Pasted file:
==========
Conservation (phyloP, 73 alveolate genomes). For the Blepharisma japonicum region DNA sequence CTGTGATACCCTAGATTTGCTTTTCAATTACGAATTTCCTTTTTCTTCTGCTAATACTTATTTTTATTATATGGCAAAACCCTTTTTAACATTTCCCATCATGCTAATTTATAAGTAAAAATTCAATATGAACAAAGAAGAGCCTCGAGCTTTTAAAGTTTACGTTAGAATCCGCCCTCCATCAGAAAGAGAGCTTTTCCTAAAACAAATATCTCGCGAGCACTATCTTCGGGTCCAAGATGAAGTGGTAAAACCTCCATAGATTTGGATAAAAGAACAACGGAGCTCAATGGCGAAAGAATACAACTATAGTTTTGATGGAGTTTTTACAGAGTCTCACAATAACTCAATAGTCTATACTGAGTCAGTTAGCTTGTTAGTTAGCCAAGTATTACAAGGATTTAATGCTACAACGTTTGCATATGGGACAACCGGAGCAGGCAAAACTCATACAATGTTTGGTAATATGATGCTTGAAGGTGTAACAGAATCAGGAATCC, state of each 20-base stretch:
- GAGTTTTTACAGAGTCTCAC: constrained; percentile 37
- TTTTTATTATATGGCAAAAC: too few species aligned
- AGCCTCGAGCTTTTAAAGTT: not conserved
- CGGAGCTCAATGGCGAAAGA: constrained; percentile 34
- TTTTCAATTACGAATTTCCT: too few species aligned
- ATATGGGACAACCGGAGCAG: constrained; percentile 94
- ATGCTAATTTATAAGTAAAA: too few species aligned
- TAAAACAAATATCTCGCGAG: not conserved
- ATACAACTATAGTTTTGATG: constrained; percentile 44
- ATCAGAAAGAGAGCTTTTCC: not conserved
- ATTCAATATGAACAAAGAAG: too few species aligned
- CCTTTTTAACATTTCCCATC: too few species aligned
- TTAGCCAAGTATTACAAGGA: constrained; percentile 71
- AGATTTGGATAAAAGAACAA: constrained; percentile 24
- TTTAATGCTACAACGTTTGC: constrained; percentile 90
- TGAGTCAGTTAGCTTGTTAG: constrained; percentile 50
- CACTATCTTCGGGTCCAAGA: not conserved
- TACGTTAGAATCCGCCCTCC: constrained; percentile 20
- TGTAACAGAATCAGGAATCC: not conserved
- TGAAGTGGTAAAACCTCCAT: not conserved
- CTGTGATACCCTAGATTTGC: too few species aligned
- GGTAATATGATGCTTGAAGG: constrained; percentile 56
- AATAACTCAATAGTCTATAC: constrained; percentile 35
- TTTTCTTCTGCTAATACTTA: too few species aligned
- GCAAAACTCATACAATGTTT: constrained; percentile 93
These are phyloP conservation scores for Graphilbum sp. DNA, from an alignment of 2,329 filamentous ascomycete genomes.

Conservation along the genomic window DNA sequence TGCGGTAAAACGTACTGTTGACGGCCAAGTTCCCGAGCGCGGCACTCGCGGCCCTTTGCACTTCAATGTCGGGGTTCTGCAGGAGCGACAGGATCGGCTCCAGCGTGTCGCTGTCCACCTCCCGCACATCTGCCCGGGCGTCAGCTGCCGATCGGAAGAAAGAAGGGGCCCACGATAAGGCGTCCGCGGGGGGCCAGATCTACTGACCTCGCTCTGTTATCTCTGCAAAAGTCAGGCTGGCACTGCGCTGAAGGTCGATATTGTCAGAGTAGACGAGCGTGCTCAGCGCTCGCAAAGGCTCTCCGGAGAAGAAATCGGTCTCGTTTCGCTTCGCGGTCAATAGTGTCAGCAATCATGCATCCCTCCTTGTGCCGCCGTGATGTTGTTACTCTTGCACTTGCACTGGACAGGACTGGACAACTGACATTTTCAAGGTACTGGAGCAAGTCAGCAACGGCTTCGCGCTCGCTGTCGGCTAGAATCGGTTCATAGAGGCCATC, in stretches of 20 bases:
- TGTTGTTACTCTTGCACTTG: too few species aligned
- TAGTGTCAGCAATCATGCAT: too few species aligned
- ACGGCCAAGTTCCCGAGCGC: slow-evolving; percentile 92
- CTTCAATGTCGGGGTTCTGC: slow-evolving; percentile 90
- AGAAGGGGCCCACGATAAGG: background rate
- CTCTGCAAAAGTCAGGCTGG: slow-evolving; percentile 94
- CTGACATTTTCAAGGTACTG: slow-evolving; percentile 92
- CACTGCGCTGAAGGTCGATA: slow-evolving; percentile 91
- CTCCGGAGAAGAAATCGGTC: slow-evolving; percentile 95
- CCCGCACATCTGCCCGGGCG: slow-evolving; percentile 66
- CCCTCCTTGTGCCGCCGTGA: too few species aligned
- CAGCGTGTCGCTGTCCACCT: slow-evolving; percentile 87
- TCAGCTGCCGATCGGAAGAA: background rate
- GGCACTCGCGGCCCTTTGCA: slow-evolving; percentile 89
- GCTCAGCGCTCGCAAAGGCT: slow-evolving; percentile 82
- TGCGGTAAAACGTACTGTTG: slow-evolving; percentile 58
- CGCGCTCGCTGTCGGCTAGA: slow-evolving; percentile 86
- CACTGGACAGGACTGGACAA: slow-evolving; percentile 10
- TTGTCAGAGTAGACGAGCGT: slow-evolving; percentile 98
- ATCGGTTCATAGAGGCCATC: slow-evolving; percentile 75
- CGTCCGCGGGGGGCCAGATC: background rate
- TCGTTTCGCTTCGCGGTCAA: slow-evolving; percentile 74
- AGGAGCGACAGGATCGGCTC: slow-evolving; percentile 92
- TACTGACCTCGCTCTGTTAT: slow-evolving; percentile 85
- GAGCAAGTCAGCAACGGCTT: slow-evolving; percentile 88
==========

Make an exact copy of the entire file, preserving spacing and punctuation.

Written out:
Conservation (phyloP, 73 alveolate genomes). For the Blepharisma japonicum region DNA sequence CTGTGATACCCTAGATTTGCTTTTCAATTACGAATTTCCTTTTTCTTCTGCTAATACTTATTTTTATTATATGGCAAAACCCTTTTTAACATTTCCCATCATGCTAATTTATAAGTAAAAATTCAATATGAACAAAGAAGAGCCTCGAGCTTTTAAAGTTTACGTTAGAATCCGCCCTCCATCAGAAAGAGAGCTTTTCCTAAAACAAATATCTCGCGAGCACTATCTTCGGGTCCAAGATGAAGTGGTAAAACCTCCATAGATTTGGATAAAAGAACAACGGAGCTCAATGGCGAAAGAATACAACTATAGTTTTGATGGAGTTTTTACAGAGTCTCACAATAACTCAATAGTCTATACTGAGTCAGTTAGCTTGTTAGTTAGCCAAGTATTACAAGGATTTAATGCTACAACGTTTGCATATGGGACAACCGGAGCAGGCAAAACTCATACAATGTTTGGTAATATGATGCTTGAAGGTGTAACAGAATCAGGAATCC, state of each 20-base stretch:
- GAGTTTTTACAGAGTCTCAC: constrained; percentile 37
- TTTTTATTATATGGCAAAAC: too few species aligned
- AGCCTCGAGCTTTTAAAGTT: not conserved
- CGGAGCTCAATGGCGAAAGA: constrained; percentile 34
- TTTTCAATTACGAATTTCCT: too few species aligned
- ATATGGGACAACCGGAGCAG: constrained; percentile 94
- ATGCTAATTTATAAGTAAAA: too few species aligned
- TAAAACAAATATCTCGCGAG: not conserved
- ATACAACTATAGTTTTGATG: constrained; percentile 44
- ATCAGAAAGAGAGCTTTTCC: not conserved
- ATTCAATATGAACAAAGAAG: too few species aligned
- CCTTTTTAACATTTCCCATC: too few species aligned
- TTAGCCAAGTATTACAAGGA: constrained; percentile 71
- AGATTTGGATAAAAGAACAA: constrained; percentile 24
- TTTAATGCTACAACGTTTGC: constrained; percentile 90
- TGAGTCAGTTAGCTTGTTAG: constrained; percentile 50
- CACTATCTTCGGGTCCAAGA: not conserved
- TACGTTAGAATCCGCCCTCC: constrained; percentile 20
- TGTAACAGAATCAGGAATCC: not conserved
- TGAAGTGGTAAAACCTCCAT: not conserved
- CTGTGATACCCTAGATTTGC: too few species aligned
- GGTAATATGATGCTTGAAGG: constrained; percentile 56
- AATAACTCAATAGTCTATAC: constrained; percentile 35
- TTTTCTTCTGCTAATACTTA: too few species aligned
- GCAAAACTCATACAATGTTT: constrained; percentile 93
These are phyloP conservation scores for Graphilbum sp. DNA, from an alignment of 2,329 filamentous ascomycete genomes.

Conservation along the genomic window DNA sequence TGCGGTAAAACGTACTGTTGACGGCCAAGTTCCCGAGCGCGGCACTCGCGGCCCTTTGCACTTCAATGTCGGGGTTCTGCAGGAGCGACAGGATCGGCTCCAGCGTGTCGCTGTCCACCTCCCGCACATCTGCCCGGGCGTCAGCTGCCGATCGGAAGAAAGAAGGGGCCCACGATAAGGCGTCCGCGGGGGGCCAGATCTACTGACCTCGCTCTGTTATCTCTGCAAAAGTCAGGCTGGCACTGCGCTGAAGGTCGATATTGTCAGAGTAGACGAGCGTGCTCAGCGCTCGCAAAGGCTCTCCGGAGAAGAAATCGGTCTCGTTTCGCTTCGCGGTCAATAGTGTCAGCAATCATGCATCCCTCCTTGTGCCGCCGTGATGTTGTTACTCTTGCACTTGCACTGGACAGGACTGGACAACTGACATTTTCAAGGTACTGGAGCAAGTCAGCAACGGCTTCGCGCTCGCTGTCGGCTAGAATCGGTTCATAGAGGCCATC, in stretches of 20 bases:
- TGTTGTTACTCTTGCACTTG: too few species aligned
- TAGTGTCAGCAATCATGCAT: too few species aligned
- ACGGCCAAGTTCCCGAGCGC: slow-evolving; percentile 92
- CTTCAATGTCGGGGTTCTGC: slow-evolving; percentile 90
- AGAAGGGGCCCACGATAAGG: background rate
- CTCTGCAAAAGTCAGGCTGG: slow-evolving; percentile 94
- CTGACATTTTCAAGGTACTG: slow-evolving; percentile 92
- CACTGCGCTGAAGGTCGATA: slow-evolving; percentile 91
- CTCCGGAGAAGAAATCGGTC: slow-evolving; percentile 95
- CCCGCACATCTGCCCGGGCG: slow-evolving; percentile 66
- CCCTCCTTGTGCCGCCGTGA: too few species aligned
- CAGCGTGTCGCTGTCCACCT: slow-evolving; percentile 87
- TCAGCTGCCGATCGGAAGAA: background rate
- GGCACTCGCGGCCCTTTGCA: slow-evolving; percentile 89
- GCTCAGCGCTCGCAAAGGCT: slow-evolving; percentile 82
- TGCGGTAAAACGTACTGTTG: slow-evolving; percentile 58
- CGCGCTCGCTGTCGGCTAGA: slow-evolving; percentile 86
- CACTGGACAGGACTGGACAA: slow-evolving; percentile 10
- TTGTCAGAGTAGACGAGCGT: slow-evolving; percentile 98
- ATCGGTTCATAGAGGCCATC: slow-evolving; percentile 75
- CGTCCGCGGGGGGCCAGATC: background rate
- TCGTTTCGCTTCGCGGTCAA: slow-evolving; percentile 74
- AGGAGCGACAGGATCGGCTC: slow-evolving; percentile 92
- TACTGACCTCGCTCTGTTAT: slow-evolving; percentile 85
- GAGCAAGTCAGCAACGGCTT: slow-evolving; percentile 88